345. There is free access to everyone, regardless of race, to all places of service. The only barriers to access may be financial.

Article 6

346. Any person whose rights and freedoms as recognized in the Constitution are violated has an effective and speedy remedy by way of petition to the High Court of Botswana. This is provided for in Section 18. The effect of Section 18 of the Constitution is that it gives remedy to the people who think their rights have been infringed by any unconstitutional law, administrative action or steps taken against them which go against their rights as provided for in the Constitution.

347. Section 18 of the Constitution provides, in part, that:

Subject to the provisions of subsection (5) of this section, if any person alleges that any of the provisions of Sections 3 to 16 (inclusive) of this Constitution has been, is being or is likely to be contravened in relation to him, then, without prejudice to any other action with respect to the same matter which is lawfully available, that person may apply to the High Court for redress.

348. In addition to the High Court, there is also the office of the Ombudsman (where victims of racial discrimination could also seek protection and remedies) that deals with complaints from the public. The Ombudsman Act established the office of the Ombudsman. Section 9 of the said Act provides that in the discharge of his functions, the Ombudsman shall not be under the control or direction of any other person or authority and the Ombudsman’s proceedings shall not be questioned in any court of law.

349. The Ombudsman is mandated in terms of the Act to investigate complaints of injustice or maladministration in the Public Service, received from the public (including bodies corporate) and if such complaints are valid, to make recommendations to the appropriate authority for compliance therewith. In the event of non-compliance the Ombudsman is obliged to make a Special Report to the National Assembly. The Ombudsman also has jurisdiction over human rights violations, as well as complaints from persons in both legal custody and those in hospitals.

350. Most cases of racial discrimination are handled by the Industrial Court.

351. All people in Botswana have access to courts. Even the most sensitive topics have been considered by the courts - issues of gender equality (e.g., Unity Dow) and issues of ‘minority’ tribal rights (as demonstrated below).

352. In June 1999, Kamanakao Association, a Wayeyi grouping concerned with the promotion of Shiyeyi language and culture, acting on the basis of the Constitution launched a case at the High Court challenging the constitutionality of Sections 77, 78 and 79 of the Constitution, the Chieftainship Act and the Tribal Territories Act. The Wayeyi argued that Government of Botswana had turned down their demand to install their chosen Chief, Chief Calvin Diile Kamanakao and that only the Batawana Chief was vested with the responsibility of installing all Chiefs in the Batawana Territory.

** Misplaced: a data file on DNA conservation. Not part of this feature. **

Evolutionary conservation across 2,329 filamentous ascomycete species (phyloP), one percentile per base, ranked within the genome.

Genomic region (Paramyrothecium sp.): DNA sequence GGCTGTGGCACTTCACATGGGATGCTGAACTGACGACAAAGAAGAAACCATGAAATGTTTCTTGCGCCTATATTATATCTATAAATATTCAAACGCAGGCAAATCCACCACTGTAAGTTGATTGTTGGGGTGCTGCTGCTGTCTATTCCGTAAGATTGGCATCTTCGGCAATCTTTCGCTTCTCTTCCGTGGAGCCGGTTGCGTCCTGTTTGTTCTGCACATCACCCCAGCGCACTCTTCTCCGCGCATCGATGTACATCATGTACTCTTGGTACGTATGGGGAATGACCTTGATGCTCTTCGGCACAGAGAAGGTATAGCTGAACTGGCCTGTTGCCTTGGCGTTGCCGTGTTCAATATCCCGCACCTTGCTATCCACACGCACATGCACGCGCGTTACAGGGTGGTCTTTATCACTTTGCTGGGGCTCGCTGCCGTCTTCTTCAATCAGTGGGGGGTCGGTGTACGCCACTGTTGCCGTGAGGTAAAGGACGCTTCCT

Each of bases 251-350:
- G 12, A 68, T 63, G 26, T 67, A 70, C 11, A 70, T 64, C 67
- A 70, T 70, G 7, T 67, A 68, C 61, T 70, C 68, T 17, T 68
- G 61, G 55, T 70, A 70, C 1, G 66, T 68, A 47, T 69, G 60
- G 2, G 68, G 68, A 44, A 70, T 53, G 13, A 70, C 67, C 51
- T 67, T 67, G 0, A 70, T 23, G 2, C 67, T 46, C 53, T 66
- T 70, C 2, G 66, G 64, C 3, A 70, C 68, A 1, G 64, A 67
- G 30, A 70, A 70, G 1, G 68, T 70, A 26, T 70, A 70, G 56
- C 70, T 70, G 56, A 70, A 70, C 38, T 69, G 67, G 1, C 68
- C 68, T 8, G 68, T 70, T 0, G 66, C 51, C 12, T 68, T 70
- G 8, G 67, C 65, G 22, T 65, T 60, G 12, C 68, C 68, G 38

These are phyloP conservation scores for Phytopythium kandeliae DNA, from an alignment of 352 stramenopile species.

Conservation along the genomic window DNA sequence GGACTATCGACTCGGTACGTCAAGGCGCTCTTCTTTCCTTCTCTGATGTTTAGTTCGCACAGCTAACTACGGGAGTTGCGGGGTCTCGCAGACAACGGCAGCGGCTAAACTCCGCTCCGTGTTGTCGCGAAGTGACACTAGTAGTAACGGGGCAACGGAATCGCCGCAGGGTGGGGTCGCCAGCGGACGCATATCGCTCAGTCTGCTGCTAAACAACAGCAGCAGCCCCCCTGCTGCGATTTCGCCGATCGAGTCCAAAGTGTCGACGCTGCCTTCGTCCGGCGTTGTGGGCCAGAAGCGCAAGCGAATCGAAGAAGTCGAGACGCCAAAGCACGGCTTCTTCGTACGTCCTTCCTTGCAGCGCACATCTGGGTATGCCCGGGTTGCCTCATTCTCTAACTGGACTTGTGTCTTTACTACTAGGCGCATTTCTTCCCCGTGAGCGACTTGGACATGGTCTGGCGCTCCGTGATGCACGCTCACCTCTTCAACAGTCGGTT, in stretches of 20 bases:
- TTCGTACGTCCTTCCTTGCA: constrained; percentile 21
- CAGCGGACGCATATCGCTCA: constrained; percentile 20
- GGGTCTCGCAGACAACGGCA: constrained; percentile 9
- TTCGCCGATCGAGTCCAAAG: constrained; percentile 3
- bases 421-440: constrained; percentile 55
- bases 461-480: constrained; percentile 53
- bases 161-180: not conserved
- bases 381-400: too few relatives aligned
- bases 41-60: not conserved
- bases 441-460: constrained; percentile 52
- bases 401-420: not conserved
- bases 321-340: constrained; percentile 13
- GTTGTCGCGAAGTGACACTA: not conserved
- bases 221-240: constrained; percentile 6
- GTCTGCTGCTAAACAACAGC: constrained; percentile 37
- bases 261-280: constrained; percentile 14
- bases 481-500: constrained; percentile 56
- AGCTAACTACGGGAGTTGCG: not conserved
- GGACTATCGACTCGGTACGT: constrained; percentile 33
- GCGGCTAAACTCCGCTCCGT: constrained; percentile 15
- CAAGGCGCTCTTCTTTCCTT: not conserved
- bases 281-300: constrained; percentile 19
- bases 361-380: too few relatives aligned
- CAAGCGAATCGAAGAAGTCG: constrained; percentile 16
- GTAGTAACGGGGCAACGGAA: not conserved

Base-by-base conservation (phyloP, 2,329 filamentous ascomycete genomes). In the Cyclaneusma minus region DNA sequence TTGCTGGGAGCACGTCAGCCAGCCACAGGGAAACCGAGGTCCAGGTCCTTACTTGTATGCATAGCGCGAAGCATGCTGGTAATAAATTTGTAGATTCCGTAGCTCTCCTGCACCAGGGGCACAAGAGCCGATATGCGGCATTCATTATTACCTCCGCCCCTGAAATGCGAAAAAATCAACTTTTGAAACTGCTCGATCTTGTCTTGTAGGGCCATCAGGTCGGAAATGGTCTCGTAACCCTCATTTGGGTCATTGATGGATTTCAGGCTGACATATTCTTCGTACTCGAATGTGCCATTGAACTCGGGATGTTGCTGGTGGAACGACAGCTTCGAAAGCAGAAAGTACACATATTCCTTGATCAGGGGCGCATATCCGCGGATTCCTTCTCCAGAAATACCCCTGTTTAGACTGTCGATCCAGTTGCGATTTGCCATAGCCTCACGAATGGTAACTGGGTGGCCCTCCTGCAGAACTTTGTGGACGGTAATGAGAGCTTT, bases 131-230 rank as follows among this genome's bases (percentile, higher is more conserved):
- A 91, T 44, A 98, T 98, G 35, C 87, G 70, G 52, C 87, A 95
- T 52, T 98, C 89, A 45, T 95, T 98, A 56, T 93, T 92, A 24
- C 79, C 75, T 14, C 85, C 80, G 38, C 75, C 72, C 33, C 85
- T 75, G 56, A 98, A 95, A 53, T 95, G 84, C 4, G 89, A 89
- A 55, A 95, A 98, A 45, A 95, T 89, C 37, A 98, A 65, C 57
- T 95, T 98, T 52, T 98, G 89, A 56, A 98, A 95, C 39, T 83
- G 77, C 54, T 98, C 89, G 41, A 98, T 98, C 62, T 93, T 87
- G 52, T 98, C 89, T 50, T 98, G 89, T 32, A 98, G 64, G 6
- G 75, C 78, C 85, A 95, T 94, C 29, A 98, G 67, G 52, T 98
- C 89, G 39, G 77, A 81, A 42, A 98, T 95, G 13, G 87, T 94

353. It is important to note that Tribal Territories Act (CAP 32:02) demarcates the country into territories as belonging to the 8 tribes. This therefore gives the Chiefs of the 8 tribes legal authority to install sub-chiefs within their territories. The Wayeyi happen to be residing in a territory designated to Batawana. Hence only the Batawana Chief is vested with the powers to install sub-chiefs in his territory.

354. The Kamanakao Association therefore, focused their case on Sections 77, 78 and 79 and the Chieftainship Act. The Association was concerned that the Government’s decision was making the Wayeyi the subjects of the Batawana.

355. In 2001, the High Court ruled in favour of the Kamanakao Association, declaring a section of the Chieftainship Act as unconstitutional and discriminatory. The High Court further ordered the Government to amend Section 2 of the Chieftainship Act to eliminate discrimination on the basis of tribe. In its ruling, the Court declared the Wayeyi tribe as separate from Batawana. The Government is currently working on the amendment in compliance with the judgment.

Article 7

(a) Right to education

356. The Social Studies curriculum programmes in Botswana’s primary and secondary schools, cover contents such as Rights and Responsibilities, Nation Building, Culture, Governance and Citizenship, and International Relations, which address issues pertaining to racial discrimination, tolerance and human rights. These subject areas cover contemporary socioeconomic, political and cultural issues that make learners aware of their environment and also impart knowledge, skills and attitudes necessary for good citizenship. Among others, the programmes aim at enabling learners, at all levels, to: